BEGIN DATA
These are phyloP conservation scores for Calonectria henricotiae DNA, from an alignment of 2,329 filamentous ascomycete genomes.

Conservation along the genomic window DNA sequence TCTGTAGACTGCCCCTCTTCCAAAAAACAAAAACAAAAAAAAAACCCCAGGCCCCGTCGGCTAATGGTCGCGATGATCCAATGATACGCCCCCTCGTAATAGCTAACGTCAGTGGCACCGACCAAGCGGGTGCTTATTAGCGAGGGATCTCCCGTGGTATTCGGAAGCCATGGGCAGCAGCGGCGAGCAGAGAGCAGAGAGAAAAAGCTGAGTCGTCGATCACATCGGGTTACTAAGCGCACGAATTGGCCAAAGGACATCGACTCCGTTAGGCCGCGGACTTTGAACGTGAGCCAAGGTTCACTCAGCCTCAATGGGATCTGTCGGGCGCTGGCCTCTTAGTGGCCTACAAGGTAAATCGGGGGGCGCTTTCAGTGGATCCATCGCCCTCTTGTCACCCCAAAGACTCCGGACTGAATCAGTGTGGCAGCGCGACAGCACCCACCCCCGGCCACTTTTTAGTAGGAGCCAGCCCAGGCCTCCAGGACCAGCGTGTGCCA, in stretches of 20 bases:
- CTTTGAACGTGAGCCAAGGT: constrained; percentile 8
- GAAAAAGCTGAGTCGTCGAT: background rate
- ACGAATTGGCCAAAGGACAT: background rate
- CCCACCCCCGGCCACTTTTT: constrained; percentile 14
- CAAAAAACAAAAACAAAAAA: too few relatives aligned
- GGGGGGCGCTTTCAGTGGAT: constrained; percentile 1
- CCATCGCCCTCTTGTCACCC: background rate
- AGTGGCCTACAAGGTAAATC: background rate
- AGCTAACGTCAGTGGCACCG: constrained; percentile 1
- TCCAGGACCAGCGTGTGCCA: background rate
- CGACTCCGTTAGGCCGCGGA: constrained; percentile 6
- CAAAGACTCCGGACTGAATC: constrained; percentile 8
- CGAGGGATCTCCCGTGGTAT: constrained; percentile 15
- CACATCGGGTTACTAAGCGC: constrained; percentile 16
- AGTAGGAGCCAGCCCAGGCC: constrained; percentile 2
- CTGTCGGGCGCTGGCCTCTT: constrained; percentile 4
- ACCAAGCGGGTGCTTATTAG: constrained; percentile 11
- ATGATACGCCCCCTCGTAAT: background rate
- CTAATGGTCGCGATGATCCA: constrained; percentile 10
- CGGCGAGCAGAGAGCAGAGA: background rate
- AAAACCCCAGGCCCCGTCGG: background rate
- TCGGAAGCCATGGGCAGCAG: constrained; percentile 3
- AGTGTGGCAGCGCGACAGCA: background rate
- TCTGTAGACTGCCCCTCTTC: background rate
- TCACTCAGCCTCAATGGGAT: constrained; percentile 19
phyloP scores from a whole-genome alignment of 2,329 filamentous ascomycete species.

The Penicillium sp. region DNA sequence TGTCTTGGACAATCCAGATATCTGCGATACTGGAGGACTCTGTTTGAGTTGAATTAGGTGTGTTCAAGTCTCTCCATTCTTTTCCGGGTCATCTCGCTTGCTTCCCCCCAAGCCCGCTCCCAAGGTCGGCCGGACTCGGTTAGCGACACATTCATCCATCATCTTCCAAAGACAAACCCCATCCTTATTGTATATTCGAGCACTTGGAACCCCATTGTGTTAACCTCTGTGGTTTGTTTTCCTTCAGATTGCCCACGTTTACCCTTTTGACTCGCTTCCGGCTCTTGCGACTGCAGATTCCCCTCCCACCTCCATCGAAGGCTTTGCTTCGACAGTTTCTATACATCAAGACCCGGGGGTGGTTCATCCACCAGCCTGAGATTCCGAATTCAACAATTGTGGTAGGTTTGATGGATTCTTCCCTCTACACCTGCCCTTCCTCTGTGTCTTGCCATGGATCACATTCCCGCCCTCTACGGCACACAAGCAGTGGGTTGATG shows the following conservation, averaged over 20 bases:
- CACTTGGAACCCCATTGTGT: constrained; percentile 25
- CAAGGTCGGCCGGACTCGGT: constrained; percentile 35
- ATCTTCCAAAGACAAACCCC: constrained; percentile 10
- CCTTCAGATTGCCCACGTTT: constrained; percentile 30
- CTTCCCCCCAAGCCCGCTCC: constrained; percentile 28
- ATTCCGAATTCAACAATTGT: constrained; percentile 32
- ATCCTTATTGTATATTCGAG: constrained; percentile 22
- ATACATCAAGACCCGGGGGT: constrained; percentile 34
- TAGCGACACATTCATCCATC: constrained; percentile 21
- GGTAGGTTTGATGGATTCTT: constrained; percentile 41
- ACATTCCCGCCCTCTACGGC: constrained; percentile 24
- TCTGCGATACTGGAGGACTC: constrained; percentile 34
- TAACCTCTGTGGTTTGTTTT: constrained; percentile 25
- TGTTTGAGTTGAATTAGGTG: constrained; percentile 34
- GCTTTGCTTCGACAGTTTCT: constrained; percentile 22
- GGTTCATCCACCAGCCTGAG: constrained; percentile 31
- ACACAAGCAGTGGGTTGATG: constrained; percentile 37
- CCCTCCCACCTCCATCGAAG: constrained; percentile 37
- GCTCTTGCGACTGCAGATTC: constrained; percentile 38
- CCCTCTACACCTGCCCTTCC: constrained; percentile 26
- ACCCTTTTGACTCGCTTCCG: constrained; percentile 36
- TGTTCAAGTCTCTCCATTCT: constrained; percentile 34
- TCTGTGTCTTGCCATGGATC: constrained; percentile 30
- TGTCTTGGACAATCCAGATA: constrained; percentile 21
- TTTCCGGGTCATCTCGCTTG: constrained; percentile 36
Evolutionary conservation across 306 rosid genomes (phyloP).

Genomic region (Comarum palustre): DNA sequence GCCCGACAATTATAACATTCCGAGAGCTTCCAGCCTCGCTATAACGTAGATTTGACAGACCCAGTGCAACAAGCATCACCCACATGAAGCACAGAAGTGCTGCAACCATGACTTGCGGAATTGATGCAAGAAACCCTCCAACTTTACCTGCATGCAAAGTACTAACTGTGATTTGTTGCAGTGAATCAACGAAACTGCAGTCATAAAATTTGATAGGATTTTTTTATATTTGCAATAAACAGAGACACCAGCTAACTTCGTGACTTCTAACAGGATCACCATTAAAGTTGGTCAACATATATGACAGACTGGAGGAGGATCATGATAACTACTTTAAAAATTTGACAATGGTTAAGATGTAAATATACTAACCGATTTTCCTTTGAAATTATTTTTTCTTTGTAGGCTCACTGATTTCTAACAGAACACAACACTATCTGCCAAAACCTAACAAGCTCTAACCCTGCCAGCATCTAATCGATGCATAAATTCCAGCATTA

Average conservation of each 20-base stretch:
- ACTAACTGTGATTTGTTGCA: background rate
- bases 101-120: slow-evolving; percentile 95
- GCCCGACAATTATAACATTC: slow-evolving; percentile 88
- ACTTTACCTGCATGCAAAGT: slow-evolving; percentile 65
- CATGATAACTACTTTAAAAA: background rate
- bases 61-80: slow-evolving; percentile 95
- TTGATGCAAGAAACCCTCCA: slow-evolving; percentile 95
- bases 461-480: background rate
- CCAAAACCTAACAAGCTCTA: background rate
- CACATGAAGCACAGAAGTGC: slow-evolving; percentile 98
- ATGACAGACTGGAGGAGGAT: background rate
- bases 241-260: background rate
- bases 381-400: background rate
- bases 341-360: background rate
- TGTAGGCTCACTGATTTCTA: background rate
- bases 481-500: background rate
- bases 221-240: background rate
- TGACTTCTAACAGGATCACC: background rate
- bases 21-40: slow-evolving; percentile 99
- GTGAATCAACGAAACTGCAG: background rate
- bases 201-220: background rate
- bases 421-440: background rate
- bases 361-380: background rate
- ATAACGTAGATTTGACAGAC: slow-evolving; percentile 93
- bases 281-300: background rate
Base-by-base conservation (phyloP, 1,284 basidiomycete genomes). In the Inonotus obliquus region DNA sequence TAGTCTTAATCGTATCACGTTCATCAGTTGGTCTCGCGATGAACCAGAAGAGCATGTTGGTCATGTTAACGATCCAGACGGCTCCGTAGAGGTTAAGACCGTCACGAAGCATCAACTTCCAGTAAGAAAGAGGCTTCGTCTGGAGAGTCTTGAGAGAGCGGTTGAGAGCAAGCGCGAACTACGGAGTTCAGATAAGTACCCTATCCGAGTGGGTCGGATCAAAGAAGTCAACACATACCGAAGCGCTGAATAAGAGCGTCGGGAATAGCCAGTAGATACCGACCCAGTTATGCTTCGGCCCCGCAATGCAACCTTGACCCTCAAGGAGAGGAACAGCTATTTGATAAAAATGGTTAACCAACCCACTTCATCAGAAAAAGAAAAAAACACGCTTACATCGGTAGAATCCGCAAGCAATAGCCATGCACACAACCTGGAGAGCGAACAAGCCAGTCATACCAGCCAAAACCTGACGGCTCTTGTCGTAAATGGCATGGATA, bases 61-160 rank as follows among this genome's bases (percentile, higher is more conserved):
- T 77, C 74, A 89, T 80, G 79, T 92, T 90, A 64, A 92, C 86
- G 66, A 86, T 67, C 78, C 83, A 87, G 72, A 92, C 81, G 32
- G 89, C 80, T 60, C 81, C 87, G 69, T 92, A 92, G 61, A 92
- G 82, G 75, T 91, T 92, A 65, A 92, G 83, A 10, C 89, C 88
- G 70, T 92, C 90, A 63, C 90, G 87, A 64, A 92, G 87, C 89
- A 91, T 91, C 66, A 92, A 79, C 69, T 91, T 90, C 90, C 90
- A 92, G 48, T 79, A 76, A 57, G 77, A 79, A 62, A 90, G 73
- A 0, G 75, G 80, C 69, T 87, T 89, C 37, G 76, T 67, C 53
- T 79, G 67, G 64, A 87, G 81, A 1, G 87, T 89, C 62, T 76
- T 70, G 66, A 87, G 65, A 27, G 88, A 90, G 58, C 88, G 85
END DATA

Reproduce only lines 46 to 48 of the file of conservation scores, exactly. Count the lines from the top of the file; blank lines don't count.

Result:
- ACACAAGCAGTGGGTTGATG: constrained; percentile 37
- CCCTCCCACCTCCATCGAAG: constrained; percentile 37
- GCTCTTGCGACTGCAGATTC: constrained; percentile 38